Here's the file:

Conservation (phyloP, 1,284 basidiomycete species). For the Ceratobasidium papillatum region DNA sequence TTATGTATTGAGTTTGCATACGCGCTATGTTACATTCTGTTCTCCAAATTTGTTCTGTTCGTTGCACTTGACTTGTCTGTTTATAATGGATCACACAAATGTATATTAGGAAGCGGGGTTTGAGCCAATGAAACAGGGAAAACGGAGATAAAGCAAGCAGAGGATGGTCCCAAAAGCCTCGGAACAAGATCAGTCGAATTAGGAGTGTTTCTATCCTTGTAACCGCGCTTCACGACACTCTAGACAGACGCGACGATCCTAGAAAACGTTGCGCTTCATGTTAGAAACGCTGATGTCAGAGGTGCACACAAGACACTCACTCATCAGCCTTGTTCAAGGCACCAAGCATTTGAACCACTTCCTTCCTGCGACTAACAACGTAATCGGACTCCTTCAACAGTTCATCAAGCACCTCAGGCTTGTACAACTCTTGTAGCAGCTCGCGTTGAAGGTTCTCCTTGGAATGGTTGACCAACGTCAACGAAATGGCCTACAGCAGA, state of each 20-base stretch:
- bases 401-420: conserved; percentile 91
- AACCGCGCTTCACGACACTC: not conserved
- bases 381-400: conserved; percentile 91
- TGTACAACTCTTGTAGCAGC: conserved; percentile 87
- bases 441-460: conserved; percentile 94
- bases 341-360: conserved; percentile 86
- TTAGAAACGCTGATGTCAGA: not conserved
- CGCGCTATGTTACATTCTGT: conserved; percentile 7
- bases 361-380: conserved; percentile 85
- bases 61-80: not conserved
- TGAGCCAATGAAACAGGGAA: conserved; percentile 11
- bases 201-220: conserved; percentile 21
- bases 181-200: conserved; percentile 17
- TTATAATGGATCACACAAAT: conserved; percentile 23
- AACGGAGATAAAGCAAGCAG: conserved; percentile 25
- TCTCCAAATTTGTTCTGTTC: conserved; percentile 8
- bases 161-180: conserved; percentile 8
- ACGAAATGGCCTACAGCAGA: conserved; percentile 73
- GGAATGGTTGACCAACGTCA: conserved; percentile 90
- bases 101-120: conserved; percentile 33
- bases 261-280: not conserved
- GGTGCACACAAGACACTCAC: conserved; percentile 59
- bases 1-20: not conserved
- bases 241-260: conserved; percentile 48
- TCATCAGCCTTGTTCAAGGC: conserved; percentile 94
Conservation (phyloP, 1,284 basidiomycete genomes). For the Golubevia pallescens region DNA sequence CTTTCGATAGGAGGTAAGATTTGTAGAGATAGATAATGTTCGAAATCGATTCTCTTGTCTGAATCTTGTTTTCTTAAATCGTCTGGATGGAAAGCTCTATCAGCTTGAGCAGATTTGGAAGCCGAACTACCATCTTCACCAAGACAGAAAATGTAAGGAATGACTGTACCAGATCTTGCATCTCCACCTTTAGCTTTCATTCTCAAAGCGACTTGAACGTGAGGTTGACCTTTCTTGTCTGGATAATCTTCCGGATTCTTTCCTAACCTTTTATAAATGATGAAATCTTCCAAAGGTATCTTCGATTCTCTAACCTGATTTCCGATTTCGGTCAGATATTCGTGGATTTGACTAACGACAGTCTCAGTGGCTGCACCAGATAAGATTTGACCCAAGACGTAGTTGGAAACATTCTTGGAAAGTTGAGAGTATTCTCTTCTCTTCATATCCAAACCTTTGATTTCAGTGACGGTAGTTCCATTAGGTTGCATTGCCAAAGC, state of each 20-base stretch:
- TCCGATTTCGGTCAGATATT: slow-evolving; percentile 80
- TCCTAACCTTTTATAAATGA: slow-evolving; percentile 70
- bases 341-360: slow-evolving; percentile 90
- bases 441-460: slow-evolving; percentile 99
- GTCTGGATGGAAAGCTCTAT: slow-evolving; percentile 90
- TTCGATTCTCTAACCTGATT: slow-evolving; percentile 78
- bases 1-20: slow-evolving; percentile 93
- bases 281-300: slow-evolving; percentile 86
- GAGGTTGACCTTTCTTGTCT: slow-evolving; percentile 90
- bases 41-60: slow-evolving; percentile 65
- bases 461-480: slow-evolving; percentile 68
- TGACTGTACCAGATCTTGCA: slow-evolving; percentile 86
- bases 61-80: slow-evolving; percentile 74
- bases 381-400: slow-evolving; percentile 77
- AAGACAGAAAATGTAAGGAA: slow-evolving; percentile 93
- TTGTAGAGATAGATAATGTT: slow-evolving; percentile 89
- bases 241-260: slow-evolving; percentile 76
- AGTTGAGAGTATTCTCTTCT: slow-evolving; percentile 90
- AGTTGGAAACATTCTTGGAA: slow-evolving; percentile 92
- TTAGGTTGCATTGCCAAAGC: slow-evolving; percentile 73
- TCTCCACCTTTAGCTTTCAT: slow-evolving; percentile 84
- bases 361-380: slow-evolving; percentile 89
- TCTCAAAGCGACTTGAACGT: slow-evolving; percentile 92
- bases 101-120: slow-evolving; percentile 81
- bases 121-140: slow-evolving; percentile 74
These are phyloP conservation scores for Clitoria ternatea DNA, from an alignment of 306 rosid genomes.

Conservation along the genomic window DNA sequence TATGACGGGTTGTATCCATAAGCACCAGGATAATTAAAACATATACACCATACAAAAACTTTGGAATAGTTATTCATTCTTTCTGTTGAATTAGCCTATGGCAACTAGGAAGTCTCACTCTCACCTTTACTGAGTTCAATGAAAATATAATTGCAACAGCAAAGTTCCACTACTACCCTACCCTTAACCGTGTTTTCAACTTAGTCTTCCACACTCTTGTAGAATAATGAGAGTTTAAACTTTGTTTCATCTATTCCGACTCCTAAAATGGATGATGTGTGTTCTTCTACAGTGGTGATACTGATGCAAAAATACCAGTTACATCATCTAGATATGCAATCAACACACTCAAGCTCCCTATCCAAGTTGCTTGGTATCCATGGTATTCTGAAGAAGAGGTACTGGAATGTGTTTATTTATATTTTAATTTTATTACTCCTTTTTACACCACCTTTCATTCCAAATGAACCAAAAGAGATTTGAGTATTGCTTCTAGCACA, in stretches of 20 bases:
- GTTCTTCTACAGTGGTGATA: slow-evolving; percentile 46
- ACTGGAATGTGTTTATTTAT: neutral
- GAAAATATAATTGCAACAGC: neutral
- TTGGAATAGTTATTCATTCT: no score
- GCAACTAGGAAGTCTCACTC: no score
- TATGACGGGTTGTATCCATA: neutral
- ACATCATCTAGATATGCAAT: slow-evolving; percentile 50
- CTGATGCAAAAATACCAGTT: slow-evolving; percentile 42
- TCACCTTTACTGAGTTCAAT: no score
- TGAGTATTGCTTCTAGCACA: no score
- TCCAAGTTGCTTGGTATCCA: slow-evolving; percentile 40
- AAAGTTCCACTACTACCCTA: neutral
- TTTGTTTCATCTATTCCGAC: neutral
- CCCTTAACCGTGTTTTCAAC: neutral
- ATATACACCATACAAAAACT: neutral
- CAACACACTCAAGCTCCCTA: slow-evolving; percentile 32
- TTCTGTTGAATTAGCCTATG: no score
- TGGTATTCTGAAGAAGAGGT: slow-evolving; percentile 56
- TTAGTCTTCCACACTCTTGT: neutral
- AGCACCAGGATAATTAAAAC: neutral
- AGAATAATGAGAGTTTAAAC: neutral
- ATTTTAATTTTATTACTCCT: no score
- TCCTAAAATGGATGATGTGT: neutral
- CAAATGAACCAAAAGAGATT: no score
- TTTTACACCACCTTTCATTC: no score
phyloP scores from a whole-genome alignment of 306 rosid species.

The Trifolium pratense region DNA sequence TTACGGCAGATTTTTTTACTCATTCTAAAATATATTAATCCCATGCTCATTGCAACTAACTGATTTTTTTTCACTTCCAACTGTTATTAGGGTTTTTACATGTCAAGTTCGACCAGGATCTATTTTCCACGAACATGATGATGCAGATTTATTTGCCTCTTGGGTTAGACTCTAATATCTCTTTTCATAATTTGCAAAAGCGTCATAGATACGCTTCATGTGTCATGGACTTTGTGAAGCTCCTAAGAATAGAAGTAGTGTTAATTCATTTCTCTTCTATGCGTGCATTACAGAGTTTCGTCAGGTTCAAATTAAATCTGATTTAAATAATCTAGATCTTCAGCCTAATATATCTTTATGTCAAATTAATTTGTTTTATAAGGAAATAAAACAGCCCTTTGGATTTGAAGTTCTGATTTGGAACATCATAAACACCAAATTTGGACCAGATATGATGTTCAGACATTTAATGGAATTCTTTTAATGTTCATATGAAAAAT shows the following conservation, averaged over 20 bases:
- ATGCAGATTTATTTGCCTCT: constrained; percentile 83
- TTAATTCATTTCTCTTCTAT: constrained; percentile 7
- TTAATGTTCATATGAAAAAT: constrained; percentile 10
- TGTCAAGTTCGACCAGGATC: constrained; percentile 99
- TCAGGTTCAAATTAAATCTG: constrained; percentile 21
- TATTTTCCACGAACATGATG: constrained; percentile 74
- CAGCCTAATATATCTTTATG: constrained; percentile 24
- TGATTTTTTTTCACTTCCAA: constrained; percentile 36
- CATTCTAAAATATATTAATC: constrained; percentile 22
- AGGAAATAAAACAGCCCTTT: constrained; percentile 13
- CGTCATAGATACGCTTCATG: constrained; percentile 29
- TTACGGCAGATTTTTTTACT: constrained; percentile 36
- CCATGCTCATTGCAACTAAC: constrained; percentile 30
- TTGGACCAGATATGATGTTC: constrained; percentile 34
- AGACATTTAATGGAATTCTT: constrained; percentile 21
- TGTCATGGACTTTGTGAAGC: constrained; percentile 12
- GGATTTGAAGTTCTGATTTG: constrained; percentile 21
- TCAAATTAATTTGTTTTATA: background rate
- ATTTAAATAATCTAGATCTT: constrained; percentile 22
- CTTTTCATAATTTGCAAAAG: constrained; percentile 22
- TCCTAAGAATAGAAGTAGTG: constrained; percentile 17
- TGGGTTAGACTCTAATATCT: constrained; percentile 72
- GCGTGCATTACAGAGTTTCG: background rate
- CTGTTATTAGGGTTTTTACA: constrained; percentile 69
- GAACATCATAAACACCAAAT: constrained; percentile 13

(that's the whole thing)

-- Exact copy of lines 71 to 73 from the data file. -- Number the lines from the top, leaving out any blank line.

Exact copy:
- TTCTGTTGAATTAGCCTATG: no score
- TGGTATTCTGAAGAAGAGGT: slow-evolving; percentile 56
- TTAGTCTTCCACACTCTTGT: neutral